This is an archived article that was published on in 2016, and information in the article may be outdated. It is provided only for personal research purposes and may not be reprinted.

Much has been written about the Utah Republican Party's resistance to the law allowing candidates to get on the primary ballot through petition gathering rather than the caucus-convention system.

I showed how Rep. Curt Oda, R-Clearfield, greased the skids for his handpicked successor, Karianne Lisonbee, by filing for re-election to discourage others from running, then withdrawing after Lisonbee filed for the Utah House seat just before the deadline.

And I detailed how the Utah County GOP required its candidates to fill out a fitness form and go through a party purity test.

Well, it seems the Democrats have their own problems with inclusiveness.

The recent Salt Lake County Democratic Convention was packed with a number of newcomers because of the Bernie Sanders phenomenon.

More than 200 showed up at the women's caucus to hear from Catherine Kanter and Kim Bowman, two Democrats vying to run against Republican Richard Snelgrove for an at-large Salt Lake County Council seat.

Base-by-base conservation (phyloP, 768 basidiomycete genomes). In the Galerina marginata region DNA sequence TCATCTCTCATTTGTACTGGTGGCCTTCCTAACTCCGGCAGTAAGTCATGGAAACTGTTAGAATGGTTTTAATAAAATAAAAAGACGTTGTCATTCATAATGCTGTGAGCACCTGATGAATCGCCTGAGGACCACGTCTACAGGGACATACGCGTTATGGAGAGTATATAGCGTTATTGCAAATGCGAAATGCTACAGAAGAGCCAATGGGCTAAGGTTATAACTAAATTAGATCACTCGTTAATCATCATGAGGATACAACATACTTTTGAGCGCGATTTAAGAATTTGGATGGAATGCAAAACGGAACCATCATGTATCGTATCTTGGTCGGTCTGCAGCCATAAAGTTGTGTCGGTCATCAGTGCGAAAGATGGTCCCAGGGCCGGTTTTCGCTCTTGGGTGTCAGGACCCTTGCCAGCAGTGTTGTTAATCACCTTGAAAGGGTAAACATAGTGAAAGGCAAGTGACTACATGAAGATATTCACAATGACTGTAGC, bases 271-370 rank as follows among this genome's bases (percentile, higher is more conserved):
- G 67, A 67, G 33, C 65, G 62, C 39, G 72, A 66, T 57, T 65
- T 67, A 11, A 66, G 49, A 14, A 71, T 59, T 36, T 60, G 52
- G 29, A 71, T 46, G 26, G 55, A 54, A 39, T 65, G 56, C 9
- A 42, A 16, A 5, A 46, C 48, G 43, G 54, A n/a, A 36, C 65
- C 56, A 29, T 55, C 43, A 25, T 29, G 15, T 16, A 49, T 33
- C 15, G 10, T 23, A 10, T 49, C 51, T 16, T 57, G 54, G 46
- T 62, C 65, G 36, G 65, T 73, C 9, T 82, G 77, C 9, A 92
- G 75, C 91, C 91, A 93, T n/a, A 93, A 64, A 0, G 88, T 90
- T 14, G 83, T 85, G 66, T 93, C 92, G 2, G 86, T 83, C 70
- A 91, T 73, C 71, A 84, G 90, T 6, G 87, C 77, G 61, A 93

Most of the women seemed to favor Kanter, the female, over Bowman, the male.

But when it came time to vote on whom the caucus would endorse, more than 90 percent of the women were told they were ineligible because this was their first caucus meeting.

A new rule requires that to vote for an endorsement, participants had to have attended at least two previous meetings of the Democratic women's caucus.

So only 15 of the 200 attendees could vote — and they went for Bowman, who had served on the county party's executive committee.

Many women left angry. Jacquelyn Orton, widow of former Democratic Rep. Bill Orton, rebuked the party on Facebook for limiting female participation at the convention.

When the full convention voted, Bowman almost eliminated Kanter, coming just a few votes shy of the 60 percent needed to win the nomination outright.

Many women supporting Kanter, an attorney whose husband, Josh, helped found the left-leaning Alliance for a Better Utah, complained the outcome might have been different if the women's caucus endorsement would have reflected the sentiments of the majority of those at the caucus.

They were told the rule was in place because of fears that Republicans may have been recruited to run as delegates.

Those accusations were spread at the convention two years ago when former Sen. Ross Romero and former County Councilwoman Jani Iwamoto ran for the Democratic nod in Senate District 4.

The rumors about GOP infiltration were directed at Iwamoto, but they failed. She eliminated Romero at the convention and went on to win the Senate seat.

Perhaps Salt Lake County Democratic officials who worry about Democratic purity should get together with the Utah County GOP brass for an afternoon social. The two groups seem to have much in common.

Meanwhile, Kanter and Bowman will face off in the Democratic primary in June for the right to face Snelgrove in November.